Town voters passed the additional lodging tax in November 2011. That $2 fee combined with a previous $2 per-night tax for open space funding that has been in effect since the 1990s. The new $2 per room, per night fee is used to market the town and increase tourism.
Naturally, the first question that comes to mind is, has the marketing committee increased tourism yet? The short answer is yes.
“The lodging revenue has gone up a small amount from last year,” said Meg Stepanek, who started her part-time job as the Eagle Marketing and Events Coordinator last March. Prior to that, she owned an event-planning business for 10 years and has lived in the area for about 20 years.
Before Stepanek came on, six volunteer members were named to the committee at the end of January. Those members include Pam Boyd, editor of the Eagle Valley Enterprise; Lonnie Leto, AmericInn Lodge and Suites; Jan Miller, Eagle County Facilities; Sheryl Staten, the Western Eagle County Metropolitan Recreation District; Erin Vega, Eagle Ranch; and Holly Snyder, NRC Broadcasting.
Stepanek’s is the only paid position and her part-time status is representative of the limited budget the group has to start with.
“Our budget is so small, we have to focus on the low-hanging fruit to begin with,” Stepanek said. “Right now, we’re only marketing within the state, not nationally.”
As more people visit Eagle and stay in its hotels, the committee’s budget will grow along with its marketing and event ambitions.
“I have to answer to the lodges, since the fee pays my salary, so I want to make sure the number of room nights is increasing,” Stepanek said. “That means getting more people to come here and stay overnight. One way to do that is by creating events or expanding on existing events.”
Another key part of the strategy is advertising — making sure people know Eagle is a worthwhile place to visit.
“We’re lucky to have a beautiful mountain setting and interstate access in the middle of Colorado,” she said. “In 10 years, I think we could easily pull off 20 events a year.”
So far, the lodging tax has been used to improve the town’s website that is geared for visitors — EagleOutside.com — and launch a mobile application for the site (coming soon). It has also been used to create print and TV advertising campaigns, and start new events.
“Part of the tax will be used as seed money to help new events,” Stepanek said. “It takes about three years to determine if an event is successful. We’ll select some events we think have potential, submit them to Eagle Town Board and those approved by the board will get money from us.”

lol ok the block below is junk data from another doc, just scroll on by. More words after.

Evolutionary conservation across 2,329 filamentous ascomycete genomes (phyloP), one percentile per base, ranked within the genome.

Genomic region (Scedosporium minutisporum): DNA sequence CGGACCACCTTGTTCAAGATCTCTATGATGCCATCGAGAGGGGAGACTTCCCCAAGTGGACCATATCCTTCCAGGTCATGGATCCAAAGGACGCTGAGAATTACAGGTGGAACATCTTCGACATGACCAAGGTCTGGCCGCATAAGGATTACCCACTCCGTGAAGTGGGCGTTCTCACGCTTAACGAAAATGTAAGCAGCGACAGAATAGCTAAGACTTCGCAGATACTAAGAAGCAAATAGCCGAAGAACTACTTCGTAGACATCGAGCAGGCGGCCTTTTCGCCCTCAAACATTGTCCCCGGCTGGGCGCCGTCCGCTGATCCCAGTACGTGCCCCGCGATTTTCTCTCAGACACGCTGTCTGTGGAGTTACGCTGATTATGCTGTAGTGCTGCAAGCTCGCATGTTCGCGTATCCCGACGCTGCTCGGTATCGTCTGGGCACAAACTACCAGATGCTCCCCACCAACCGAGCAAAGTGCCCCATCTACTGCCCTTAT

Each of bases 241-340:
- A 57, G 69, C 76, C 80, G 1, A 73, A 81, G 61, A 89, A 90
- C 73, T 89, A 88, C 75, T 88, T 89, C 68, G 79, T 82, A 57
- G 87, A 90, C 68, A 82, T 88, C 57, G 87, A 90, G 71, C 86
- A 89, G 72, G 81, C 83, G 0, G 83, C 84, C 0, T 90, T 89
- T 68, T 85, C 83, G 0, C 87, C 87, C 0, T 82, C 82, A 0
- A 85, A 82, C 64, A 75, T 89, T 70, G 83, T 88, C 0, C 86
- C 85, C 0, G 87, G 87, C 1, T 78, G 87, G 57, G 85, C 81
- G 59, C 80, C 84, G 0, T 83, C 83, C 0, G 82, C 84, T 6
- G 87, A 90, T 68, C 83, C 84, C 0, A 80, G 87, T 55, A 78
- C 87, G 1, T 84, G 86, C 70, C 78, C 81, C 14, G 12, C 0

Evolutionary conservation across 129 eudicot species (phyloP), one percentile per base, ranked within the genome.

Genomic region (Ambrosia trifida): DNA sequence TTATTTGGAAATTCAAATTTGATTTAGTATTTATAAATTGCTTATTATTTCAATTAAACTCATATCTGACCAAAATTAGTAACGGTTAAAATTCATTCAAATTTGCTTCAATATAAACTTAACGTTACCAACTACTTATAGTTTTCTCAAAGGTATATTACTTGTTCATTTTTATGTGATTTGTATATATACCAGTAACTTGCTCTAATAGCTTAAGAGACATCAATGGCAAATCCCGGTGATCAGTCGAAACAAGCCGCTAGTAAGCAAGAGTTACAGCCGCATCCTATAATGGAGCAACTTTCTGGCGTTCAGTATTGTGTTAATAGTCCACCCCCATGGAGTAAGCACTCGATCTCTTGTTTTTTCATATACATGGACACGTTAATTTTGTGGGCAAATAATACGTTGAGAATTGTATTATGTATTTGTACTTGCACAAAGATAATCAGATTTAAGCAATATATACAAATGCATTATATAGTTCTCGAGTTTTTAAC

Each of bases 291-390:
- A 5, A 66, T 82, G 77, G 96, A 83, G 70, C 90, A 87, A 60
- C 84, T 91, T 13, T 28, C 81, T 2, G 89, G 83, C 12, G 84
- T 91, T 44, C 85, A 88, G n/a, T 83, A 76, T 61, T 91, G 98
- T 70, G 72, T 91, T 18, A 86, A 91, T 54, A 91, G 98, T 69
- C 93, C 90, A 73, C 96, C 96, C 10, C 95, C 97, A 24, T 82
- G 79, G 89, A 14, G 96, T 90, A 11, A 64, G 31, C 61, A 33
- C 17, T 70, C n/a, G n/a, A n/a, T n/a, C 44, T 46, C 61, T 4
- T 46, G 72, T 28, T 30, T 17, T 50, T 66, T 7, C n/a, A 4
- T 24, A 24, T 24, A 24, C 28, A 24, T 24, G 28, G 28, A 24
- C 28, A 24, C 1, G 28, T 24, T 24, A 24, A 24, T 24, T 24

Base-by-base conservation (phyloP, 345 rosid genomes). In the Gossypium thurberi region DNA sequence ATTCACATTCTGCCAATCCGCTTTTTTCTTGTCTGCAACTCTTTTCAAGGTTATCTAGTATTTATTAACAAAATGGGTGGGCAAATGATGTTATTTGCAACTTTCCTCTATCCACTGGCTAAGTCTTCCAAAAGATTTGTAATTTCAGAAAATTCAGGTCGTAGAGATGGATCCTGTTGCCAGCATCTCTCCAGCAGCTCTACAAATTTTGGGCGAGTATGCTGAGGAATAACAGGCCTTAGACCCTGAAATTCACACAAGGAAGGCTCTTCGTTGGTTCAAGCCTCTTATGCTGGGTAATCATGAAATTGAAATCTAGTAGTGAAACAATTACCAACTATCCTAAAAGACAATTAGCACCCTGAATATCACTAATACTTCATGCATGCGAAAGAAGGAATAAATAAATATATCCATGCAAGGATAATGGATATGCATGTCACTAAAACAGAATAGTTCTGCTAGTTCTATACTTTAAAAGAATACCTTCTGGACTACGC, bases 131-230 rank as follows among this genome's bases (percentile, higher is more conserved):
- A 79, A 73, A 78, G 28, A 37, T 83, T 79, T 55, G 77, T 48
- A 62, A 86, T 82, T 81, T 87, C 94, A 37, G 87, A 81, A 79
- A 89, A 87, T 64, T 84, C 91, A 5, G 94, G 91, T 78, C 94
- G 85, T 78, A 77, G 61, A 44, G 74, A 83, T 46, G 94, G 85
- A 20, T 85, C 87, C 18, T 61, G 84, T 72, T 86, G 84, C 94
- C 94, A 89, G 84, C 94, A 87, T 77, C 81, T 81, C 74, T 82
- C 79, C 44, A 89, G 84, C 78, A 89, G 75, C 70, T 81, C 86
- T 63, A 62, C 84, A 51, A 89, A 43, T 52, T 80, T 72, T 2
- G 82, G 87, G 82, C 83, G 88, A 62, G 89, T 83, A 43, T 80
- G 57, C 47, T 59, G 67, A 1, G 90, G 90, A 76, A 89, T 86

Stepanek said the amount of money awarded to an event will decrease over three years as the event becomes financially independent or fades away.
“We keep a level of control when we contribute money,” she said. “We don’t just hand it over for people to use however they want. I’ll control it by paying directly for advertising in a certain area, things like that.”
The committee discussed four possible events at its regular monthly meeting on Tuesday, ranging from a two-day mountain bike race slated in early October to a yoga festival proposed in late spring. The events deemed worthy for funding will be presented to town board in the near future.
The Marketing and Events Committee meetings are at 8:30 a.m. in Eagle Town Hall on the first Tuesday of each month and the public is welcome to attend.
As far as Eagle’s ad campaign, it will include an ad in an outdoor magazine and TV commercials on channel 8.
“I’m excited to see an ad for Eagle in an outdoor magazine next year,” Stepanek said. “The TV ads will be geared toward visitors from the Front Range. Those will run on holiday weekends with a heavy push near the end of March.”
As part of the effort to pursue the “low-hanging fruit,” Stepanek said the group is focusing on marketing the seasons when Eagle has great weather — spring and fall. That’s why the TV ad campaign will wrap up in March.